Future Street is an outstanding new vocal package from West Coast jazz singer/songwriter Marilyn Harris. First, a brief word about the music. The most adventurous jazz singers will take a jazz standard from the past (e.g. a Wayne Shorter Blue Note classic, a Coleman Hawkins composition from the 1940s, etc.) and set original lyrics to the tune and perhaps instrumental solo. Here, with the exception of Kurt Weill's "Lost in the Stars," Marilyn Harris is working without a net on her own compositions, which happen to sound like they belong to the category of very familiar, and sturdy jazz riffs that sound like they've been in place for some time. Her advantage is that the listener has no preconceived notion as to what the lyrical content ought to be.
The album begins with "Dorothy Parker, based upon a poem written by the title character, told in swinging fashion, and it ends with a ballad highlight "Love Means Never Having to Say Goodbye." The intervening ten tracks offer a lot of laughs, insight and toe tapping. The title tune is treated to a little big band ambiance, with the horn riffs providing a lift. "Sunglasses In The Rain" is a duet with Mark Winkler that has a bouncy AOR-type delivery that is thematically like Donald Fagen's "Walk Between the Raindrops." Harry Connick Jr. could make this a Top 40 hit. A lilting bossa "My Dissipation" is given a tongue-in-cheek set of lyrics that belie the typical Rio lifestyle. "Express" is delivered on a very fast track, with help from vocalist and arranger Mark Wolfram and done a la Lambert Hendricks & Ross.
A large measure of the success of this project is the musicianship of the players gathered for this session. There are soloists featured on every track and solid ensemble work. Andy Martin's trombone, Bill Liston's baritone sax, the flugelhorn of Luening/Bargeron and Dan Higgins sax and flute are just some of the standouts. In his hip liner notes, Bob Dorough says it all without giving the listener any technical information on the tunes, and it is just perfect.
Track Listing: Dorothy Parker, Ain't Got Nothin' On You, Future Street, Sunglasses in the Rain, My Dissipation, In A Lonely Place, Express, Insomniac, Lost in the Stars, Don't Wanna Know, The Good Guys, Love Means Never Having to Say Goodbye.
Personnel: Aggregate Personnel:
Marilyn Harris,vocals and piano; Dave Carpenter,bass; Bob Leatherbarrow, drums, vibraphone; Dan Higgins, Pete Christlieb, Bill Liston, reeds; Warren Luening, Wayne Bargeron,flugelhorn; Andy Martin,trombone; Mark Winkler,vocals(Sunglasses in the Rain); Mark Wolfram,vocals(Express).
I was first exposed to jazz when I was tiny. My earliest memory is watching Ella Fitzgerald scat on a Christmas special when I was no older than four. Like many who are from tiny towns, my first extended exposure was listening to the high school jazz band when I was a kid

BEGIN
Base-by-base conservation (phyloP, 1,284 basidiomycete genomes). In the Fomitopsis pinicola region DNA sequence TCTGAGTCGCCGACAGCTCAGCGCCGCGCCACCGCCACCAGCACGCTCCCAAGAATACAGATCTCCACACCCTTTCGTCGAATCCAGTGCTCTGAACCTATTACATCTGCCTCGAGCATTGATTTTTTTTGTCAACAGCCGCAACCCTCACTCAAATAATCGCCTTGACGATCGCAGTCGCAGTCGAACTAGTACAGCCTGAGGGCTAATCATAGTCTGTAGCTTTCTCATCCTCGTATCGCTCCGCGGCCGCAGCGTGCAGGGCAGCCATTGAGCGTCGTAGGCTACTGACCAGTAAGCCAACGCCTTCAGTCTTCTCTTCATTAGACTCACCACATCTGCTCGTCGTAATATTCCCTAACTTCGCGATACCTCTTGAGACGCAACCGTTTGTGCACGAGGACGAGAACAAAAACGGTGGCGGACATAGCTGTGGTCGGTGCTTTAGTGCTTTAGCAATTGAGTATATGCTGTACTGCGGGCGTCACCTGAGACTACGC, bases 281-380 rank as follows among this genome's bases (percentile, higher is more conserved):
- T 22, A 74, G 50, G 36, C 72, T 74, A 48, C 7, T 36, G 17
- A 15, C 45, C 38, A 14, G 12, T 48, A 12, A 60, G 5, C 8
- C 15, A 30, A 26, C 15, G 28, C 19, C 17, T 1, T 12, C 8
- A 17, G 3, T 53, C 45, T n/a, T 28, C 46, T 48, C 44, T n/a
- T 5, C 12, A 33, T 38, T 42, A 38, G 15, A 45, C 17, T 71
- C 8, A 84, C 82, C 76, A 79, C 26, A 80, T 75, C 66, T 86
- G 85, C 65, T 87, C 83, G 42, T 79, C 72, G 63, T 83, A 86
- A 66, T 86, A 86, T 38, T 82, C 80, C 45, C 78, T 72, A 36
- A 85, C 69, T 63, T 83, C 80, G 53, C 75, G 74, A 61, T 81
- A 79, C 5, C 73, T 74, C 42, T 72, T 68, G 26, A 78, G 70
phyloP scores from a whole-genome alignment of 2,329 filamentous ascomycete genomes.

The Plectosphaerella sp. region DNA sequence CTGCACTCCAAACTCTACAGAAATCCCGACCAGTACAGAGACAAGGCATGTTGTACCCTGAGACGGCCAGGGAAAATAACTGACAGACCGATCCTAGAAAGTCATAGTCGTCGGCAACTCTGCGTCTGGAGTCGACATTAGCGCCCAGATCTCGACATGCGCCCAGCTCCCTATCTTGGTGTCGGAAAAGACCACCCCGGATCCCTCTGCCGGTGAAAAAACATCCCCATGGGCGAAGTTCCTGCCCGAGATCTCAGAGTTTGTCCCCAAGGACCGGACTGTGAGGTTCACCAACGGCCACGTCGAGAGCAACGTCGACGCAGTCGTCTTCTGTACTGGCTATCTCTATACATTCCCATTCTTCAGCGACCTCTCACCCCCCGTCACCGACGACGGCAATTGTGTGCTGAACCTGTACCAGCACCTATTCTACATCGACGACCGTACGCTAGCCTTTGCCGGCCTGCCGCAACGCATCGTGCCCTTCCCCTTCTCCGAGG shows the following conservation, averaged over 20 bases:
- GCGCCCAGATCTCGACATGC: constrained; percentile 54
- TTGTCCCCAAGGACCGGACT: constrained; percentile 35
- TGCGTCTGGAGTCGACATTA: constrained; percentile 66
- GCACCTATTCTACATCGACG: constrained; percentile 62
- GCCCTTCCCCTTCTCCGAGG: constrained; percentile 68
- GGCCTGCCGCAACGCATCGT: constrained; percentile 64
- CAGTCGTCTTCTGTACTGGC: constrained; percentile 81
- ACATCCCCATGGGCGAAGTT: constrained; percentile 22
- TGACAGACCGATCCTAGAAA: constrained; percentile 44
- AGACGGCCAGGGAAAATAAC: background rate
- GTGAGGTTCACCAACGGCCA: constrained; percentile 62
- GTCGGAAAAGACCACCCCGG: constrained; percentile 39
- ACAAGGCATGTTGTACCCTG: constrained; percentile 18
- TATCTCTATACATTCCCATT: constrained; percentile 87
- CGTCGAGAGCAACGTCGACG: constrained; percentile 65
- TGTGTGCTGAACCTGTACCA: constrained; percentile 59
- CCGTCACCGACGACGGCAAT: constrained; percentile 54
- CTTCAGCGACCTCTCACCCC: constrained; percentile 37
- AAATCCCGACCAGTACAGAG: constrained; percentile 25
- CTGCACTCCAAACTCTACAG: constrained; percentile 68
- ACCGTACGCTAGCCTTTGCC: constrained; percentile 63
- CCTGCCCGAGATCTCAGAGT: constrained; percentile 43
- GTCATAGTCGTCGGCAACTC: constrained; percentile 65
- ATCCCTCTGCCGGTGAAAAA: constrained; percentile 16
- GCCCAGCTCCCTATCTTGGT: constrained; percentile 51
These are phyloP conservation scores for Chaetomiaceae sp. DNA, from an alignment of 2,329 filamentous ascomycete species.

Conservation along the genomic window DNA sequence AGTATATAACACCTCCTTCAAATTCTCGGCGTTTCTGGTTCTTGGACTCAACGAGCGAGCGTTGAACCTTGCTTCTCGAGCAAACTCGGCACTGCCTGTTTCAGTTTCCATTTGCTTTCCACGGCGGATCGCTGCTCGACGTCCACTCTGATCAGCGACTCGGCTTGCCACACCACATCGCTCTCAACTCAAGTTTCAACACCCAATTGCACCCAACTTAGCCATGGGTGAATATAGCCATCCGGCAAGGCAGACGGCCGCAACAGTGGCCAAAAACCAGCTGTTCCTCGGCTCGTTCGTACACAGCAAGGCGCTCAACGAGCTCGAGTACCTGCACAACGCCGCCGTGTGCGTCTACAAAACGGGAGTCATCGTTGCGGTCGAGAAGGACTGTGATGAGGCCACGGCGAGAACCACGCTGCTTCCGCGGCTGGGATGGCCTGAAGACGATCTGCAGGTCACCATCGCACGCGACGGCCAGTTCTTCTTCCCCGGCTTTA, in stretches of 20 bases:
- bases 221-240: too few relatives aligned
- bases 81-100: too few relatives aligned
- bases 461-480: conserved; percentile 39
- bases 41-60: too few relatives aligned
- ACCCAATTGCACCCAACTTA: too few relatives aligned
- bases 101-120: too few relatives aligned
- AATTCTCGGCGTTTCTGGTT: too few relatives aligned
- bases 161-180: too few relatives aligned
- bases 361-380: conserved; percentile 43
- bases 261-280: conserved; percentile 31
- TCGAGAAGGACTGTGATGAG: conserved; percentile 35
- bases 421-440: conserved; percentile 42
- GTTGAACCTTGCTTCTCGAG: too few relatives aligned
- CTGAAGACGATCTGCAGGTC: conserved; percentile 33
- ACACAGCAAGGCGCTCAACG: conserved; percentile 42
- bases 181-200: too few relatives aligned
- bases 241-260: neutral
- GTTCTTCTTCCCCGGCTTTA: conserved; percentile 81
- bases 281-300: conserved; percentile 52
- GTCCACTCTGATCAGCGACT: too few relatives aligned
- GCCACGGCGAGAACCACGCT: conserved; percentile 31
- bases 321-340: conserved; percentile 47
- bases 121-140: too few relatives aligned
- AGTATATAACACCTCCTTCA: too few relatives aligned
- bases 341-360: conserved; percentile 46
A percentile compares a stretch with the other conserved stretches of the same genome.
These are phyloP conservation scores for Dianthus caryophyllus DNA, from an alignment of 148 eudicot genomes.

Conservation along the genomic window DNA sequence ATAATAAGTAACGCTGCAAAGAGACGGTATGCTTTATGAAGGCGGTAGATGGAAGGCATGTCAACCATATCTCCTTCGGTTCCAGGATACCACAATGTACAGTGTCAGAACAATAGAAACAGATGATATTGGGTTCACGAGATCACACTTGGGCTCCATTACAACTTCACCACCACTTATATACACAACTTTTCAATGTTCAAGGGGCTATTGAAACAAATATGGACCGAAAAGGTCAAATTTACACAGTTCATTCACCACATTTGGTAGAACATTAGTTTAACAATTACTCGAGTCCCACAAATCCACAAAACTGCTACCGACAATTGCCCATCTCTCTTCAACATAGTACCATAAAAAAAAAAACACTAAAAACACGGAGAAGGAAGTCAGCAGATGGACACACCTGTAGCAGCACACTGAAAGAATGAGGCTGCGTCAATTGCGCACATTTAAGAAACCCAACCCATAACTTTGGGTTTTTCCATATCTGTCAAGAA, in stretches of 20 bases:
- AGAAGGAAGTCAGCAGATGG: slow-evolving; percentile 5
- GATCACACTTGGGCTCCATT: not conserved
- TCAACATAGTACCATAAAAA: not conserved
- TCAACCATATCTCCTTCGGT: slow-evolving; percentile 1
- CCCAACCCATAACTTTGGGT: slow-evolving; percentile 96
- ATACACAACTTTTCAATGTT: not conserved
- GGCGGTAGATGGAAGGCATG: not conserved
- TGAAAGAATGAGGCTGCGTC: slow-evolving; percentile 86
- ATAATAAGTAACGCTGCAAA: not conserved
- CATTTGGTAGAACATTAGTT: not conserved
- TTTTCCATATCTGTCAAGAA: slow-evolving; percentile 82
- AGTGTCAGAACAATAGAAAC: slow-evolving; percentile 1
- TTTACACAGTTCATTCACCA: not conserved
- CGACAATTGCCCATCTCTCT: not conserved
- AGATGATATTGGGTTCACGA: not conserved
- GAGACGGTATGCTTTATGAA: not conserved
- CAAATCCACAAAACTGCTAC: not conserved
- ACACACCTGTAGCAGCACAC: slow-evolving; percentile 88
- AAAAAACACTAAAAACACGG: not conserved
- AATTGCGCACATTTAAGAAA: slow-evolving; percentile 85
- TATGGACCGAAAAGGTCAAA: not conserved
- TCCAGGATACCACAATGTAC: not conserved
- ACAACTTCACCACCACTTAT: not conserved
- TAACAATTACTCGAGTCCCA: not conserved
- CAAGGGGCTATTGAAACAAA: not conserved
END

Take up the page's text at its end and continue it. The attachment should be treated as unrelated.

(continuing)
I was first exposed to jazz when I was tiny. My earliest memory is watching Ella Fitzgerald scat on a Christmas special when I was no older than four. Like many who are from tiny towns, my first extended exposure was listening to the high school jazz band when I was a kid. For some reason I remember an arrangement of Hey Jude they did. My first real exposure was Stan Kenton in the Smithville, MO high school gym. Kenton and the band director there were old friends, so he would play there from time to time. My dad took me without telling me where we were going and it was the only show he ever took me to. I remember that Bobby Shew played Send In Clowns and I damn near levitated I was so excited. The huge sound and amazing chords floored me. I believe I was 13 at the time. I immediately started practicing and taking lessons. Music became a passion and nearly a career. I also listened to Dick Wright's Jazz Show on KANU every night. I can't even start to explain what I learned lying in bed listening to Dick talk about jazz. I met him once when I was struggling to put together a solo for Joy Spring playing in a combo at KU. Stopped by his office and asked for recommendations. He showed up at my jazz ensemble rehearsal the next day with a tape with example solos. What a kind man Dick Wright was.
My advice to new listeners is to stop worrying about what music is important and focus on music you like. I spent quite a bit of my music life listening to important music I didn't necessarily like. Must say I have quite a bit more fun now listening to music that I deeply enjoy. Some of it is even important.
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